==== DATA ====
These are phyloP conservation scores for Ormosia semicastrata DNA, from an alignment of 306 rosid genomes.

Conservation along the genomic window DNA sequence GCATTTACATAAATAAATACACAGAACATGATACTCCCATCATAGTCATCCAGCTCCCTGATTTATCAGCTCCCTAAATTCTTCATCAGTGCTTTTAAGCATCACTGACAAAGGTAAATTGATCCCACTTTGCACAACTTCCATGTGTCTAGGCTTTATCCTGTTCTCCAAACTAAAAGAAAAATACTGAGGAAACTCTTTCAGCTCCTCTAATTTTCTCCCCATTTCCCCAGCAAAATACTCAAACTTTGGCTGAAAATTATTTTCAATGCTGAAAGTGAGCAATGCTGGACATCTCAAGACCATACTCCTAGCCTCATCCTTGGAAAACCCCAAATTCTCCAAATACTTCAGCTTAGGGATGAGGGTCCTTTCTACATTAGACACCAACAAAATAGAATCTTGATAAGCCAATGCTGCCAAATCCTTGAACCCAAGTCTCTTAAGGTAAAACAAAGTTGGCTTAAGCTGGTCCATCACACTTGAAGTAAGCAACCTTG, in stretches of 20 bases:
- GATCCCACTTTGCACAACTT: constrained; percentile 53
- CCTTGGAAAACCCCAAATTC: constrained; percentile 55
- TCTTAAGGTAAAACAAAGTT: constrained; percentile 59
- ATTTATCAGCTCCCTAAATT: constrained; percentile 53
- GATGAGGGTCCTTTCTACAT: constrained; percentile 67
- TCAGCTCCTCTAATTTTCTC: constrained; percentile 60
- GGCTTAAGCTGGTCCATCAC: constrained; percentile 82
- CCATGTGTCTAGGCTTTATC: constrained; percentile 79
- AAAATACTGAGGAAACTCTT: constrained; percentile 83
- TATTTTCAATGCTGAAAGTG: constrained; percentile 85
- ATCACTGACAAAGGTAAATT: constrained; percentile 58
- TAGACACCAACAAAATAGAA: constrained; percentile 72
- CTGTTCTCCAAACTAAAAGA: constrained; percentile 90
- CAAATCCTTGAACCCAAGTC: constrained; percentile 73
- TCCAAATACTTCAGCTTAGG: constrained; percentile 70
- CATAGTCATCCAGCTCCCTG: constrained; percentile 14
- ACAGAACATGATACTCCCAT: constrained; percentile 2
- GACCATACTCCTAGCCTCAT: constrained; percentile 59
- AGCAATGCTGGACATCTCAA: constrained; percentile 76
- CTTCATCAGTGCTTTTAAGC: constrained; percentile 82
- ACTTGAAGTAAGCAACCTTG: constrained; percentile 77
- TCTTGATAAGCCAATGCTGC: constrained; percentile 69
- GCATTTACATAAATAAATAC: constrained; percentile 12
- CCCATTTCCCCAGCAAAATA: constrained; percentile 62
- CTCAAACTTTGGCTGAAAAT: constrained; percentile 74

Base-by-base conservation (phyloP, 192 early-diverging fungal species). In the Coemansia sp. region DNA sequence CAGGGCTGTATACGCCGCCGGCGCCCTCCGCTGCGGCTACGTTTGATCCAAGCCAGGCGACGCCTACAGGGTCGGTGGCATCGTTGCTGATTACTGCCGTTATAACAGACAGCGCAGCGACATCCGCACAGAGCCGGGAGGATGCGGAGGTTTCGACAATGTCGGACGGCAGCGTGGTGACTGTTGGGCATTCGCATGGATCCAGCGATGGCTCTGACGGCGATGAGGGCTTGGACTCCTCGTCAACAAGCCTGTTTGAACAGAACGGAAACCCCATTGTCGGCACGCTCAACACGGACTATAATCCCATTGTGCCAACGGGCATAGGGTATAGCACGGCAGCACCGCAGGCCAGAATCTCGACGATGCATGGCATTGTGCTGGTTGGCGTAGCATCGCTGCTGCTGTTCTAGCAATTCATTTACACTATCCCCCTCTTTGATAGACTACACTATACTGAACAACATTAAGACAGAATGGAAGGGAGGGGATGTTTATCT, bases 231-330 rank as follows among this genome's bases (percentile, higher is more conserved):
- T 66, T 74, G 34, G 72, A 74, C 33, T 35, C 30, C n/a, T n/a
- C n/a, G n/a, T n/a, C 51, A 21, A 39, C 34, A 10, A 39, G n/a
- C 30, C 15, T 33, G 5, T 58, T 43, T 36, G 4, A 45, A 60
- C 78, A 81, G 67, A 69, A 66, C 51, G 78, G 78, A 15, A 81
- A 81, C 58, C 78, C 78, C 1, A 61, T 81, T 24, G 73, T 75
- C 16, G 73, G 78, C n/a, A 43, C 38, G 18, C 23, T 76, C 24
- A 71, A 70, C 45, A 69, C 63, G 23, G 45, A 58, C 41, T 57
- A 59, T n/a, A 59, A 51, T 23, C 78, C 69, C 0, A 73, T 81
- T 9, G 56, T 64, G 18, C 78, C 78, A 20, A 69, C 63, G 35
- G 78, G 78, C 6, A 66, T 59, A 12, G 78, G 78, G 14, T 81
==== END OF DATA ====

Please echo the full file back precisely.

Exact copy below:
These are phyloP conservation scores for Ormosia semicastrata DNA, from an alignment of 306 rosid genomes.

Conservation along the genomic window DNA sequence GCATTTACATAAATAAATACACAGAACATGATACTCCCATCATAGTCATCCAGCTCCCTGATTTATCAGCTCCCTAAATTCTTCATCAGTGCTTTTAAGCATCACTGACAAAGGTAAATTGATCCCACTTTGCACAACTTCCATGTGTCTAGGCTTTATCCTGTTCTCCAAACTAAAAGAAAAATACTGAGGAAACTCTTTCAGCTCCTCTAATTTTCTCCCCATTTCCCCAGCAAAATACTCAAACTTTGGCTGAAAATTATTTTCAATGCTGAAAGTGAGCAATGCTGGACATCTCAAGACCATACTCCTAGCCTCATCCTTGGAAAACCCCAAATTCTCCAAATACTTCAGCTTAGGGATGAGGGTCCTTTCTACATTAGACACCAACAAAATAGAATCTTGATAAGCCAATGCTGCCAAATCCTTGAACCCAAGTCTCTTAAGGTAAAACAAAGTTGGCTTAAGCTGGTCCATCACACTTGAAGTAAGCAACCTTG, in stretches of 20 bases:
- GATCCCACTTTGCACAACTT: constrained; percentile 53
- CCTTGGAAAACCCCAAATTC: constrained; percentile 55
- TCTTAAGGTAAAACAAAGTT: constrained; percentile 59
- ATTTATCAGCTCCCTAAATT: constrained; percentile 53
- GATGAGGGTCCTTTCTACAT: constrained; percentile 67
- TCAGCTCCTCTAATTTTCTC: constrained; percentile 60
- GGCTTAAGCTGGTCCATCAC: constrained; percentile 82
- CCATGTGTCTAGGCTTTATC: constrained; percentile 79
- AAAATACTGAGGAAACTCTT: constrained; percentile 83
- TATTTTCAATGCTGAAAGTG: constrained; percentile 85
- ATCACTGACAAAGGTAAATT: constrained; percentile 58
- TAGACACCAACAAAATAGAA: constrained; percentile 72
- CTGTTCTCCAAACTAAAAGA: constrained; percentile 90
- CAAATCCTTGAACCCAAGTC: constrained; percentile 73
- TCCAAATACTTCAGCTTAGG: constrained; percentile 70
- CATAGTCATCCAGCTCCCTG: constrained; percentile 14
- ACAGAACATGATACTCCCAT: constrained; percentile 2
- GACCATACTCCTAGCCTCAT: constrained; percentile 59
- AGCAATGCTGGACATCTCAA: constrained; percentile 76
- CTTCATCAGTGCTTTTAAGC: constrained; percentile 82
- ACTTGAAGTAAGCAACCTTG: constrained; percentile 77
- TCTTGATAAGCCAATGCTGC: constrained; percentile 69
- GCATTTACATAAATAAATAC: constrained; percentile 12
- CCCATTTCCCCAGCAAAATA: constrained; percentile 62
- CTCAAACTTTGGCTGAAAAT: constrained; percentile 74

Base-by-base conservation (phyloP, 192 early-diverging fungal species). In the Coemansia sp. region DNA sequence CAGGGCTGTATACGCCGCCGGCGCCCTCCGCTGCGGCTACGTTTGATCCAAGCCAGGCGACGCCTACAGGGTCGGTGGCATCGTTGCTGATTACTGCCGTTATAACAGACAGCGCAGCGACATCCGCACAGAGCCGGGAGGATGCGGAGGTTTCGACAATGTCGGACGGCAGCGTGGTGACTGTTGGGCATTCGCATGGATCCAGCGATGGCTCTGACGGCGATGAGGGCTTGGACTCCTCGTCAACAAGCCTGTTTGAACAGAACGGAAACCCCATTGTCGGCACGCTCAACACGGACTATAATCCCATTGTGCCAACGGGCATAGGGTATAGCACGGCAGCACCGCAGGCCAGAATCTCGACGATGCATGGCATTGTGCTGGTTGGCGTAGCATCGCTGCTGCTGTTCTAGCAATTCATTTACACTATCCCCCTCTTTGATAGACTACACTATACTGAACAACATTAAGACAGAATGGAAGGGAGGGGATGTTTATCT, bases 231-330 rank as follows among this genome's bases (percentile, higher is more conserved):
- T 66, T 74, G 34, G 72, A 74, C 33, T 35, C 30, C n/a, T n/a
- C n/a, G n/a, T n/a, C 51, A 21, A 39, C 34, A 10, A 39, G n/a
- C 30, C 15, T 33, G 5, T 58, T 43, T 36, G 4, A 45, A 60
- C 78, A 81, G 67, A 69, A 66, C 51, G 78, G 78, A 15, A 81
- A 81, C 58, C 78, C 78, C 1, A 61, T 81, T 24, G 73, T 75
- C 16, G 73, G 78, C n/a, A 43, C 38, G 18, C 23, T 76, C 24
- A 71, A 70, C 45, A 69, C 63, G 23, G 45, A 58, C 41, T 57
- A 59, T n/a, A 59, A 51, T 23, C 78, C 69, C 0, A 73, T 81
- T 9, G 56, T 64, G 18, C 78, C 78, A 20, A 69, C 63, G 35
- G 78, G 78, C 6, A 66, T 59, A 12, G 78, G 78, G 14, T 81